PoC Exploit Published for Critical Jenkins Vulnerability

Updating to the latest Jenkins versions has become imperative, as proof-of-concept (PoC) exploit code targeting a critical vulnerability patched last week is now publicly available.

Tracked as CVE-2024-23897 and affecting Jenkins versions before 2.442 and LTS 2.426.3, the security defect exists because the open source automation server’s command parser has a feature that replaces an ‘@’ character followed by a file path in an argument with the file’s contents.

The flaw allows unauthenticated attackers to read the first few lines of arbitrary files on the Jenkins controller file system and enables authenticated attackers to read the full contents of files.

Last week, Jenkins warned that attackers could exploit the vulnerability to read cryptographic keys stored within binary files and that, under certain conditions, these keys could be used to execute arbitrary code remotely, decrypt secrets, and perform other unauthorized actions.

Code quality platform Sonar, which identified the issue, said last week that successful exploitation of the bug could allow attackers to read build artifacts, passwords, project secrets, SSH keys, source code, and other sensitive information.

Within days after Jenkins announced patches for this and several other vulnerabilities, and after Sonar published a technical writeup on CVE-2024-23897, PoC code targeting the critical issue was published on GitHub, easing the path to malicious exploitation.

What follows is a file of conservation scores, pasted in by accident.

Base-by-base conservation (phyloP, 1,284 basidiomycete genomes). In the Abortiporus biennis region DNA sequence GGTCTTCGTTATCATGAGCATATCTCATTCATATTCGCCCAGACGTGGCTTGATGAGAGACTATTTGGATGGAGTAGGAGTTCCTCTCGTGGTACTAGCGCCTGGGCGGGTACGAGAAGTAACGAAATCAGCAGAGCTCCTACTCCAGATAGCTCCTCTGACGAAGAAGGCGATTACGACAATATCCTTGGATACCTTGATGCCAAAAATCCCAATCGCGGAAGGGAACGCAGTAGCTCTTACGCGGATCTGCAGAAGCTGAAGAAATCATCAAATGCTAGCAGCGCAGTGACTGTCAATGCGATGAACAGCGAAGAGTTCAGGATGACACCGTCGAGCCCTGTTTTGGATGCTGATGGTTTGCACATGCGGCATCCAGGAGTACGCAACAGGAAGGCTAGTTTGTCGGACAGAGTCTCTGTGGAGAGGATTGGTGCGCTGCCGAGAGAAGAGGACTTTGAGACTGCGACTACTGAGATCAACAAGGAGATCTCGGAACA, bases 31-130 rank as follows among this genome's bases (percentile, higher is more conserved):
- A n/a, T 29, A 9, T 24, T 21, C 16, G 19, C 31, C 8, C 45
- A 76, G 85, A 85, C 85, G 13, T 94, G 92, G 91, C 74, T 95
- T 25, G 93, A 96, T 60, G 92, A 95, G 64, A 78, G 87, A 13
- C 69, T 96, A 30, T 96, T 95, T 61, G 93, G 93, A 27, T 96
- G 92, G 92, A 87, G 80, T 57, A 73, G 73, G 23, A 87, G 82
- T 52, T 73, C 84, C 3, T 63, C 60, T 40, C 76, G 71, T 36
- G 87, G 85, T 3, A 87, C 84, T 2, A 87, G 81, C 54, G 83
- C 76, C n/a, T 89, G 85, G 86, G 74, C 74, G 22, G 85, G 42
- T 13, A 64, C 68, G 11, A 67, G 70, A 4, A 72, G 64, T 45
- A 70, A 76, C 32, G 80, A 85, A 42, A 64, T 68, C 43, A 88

The PoC code allows authenticated attackers to retrieve the full contents of files, while unauthenticated attackers can use it to read the first three lines of a file.

Organizations are urged to update to Jenkins versions 2.442 or LTS 2.426.3, which resolve the bug by disabling the problematic feature in the command parser. As a temporary workaround, administrators can disable access to the built-in command line interface (CLI) of Jenkins, which prevents exploitation.

Designed for building, deploying, and automating software projects, Jenkins had anestimated 44% share of the continuous integration and continuous delivery (CI/CD) market last year, making it a highly attractive target for threat actors.

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